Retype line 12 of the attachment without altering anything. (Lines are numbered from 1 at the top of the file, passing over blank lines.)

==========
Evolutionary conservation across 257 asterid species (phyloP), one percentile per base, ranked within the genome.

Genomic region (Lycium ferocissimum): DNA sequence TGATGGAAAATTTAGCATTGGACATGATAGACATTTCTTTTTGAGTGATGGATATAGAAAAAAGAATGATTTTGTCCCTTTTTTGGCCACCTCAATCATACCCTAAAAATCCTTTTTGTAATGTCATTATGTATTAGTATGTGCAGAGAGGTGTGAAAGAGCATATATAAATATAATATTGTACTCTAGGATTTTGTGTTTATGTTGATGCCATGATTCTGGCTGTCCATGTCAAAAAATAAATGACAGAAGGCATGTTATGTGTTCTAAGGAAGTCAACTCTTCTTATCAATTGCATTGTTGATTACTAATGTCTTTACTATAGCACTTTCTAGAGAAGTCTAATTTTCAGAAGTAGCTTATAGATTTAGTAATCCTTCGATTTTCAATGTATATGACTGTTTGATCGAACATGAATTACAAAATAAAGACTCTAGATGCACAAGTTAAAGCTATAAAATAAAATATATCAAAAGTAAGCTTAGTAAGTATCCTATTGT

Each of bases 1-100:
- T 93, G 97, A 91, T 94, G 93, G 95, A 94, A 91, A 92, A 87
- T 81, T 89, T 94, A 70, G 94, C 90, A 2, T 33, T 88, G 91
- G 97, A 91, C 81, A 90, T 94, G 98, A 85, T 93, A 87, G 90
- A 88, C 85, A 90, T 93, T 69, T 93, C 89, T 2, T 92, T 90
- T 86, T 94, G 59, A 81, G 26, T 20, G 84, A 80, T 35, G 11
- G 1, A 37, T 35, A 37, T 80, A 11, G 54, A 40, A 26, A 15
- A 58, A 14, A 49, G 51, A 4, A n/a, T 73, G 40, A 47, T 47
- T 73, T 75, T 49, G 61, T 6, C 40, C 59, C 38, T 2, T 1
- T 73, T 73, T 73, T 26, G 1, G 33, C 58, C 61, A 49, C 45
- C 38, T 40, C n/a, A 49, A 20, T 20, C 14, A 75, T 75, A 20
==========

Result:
- T 73, T 73, T 73, T 26, G 1, G 33, C 58, C 61, A 49, C 45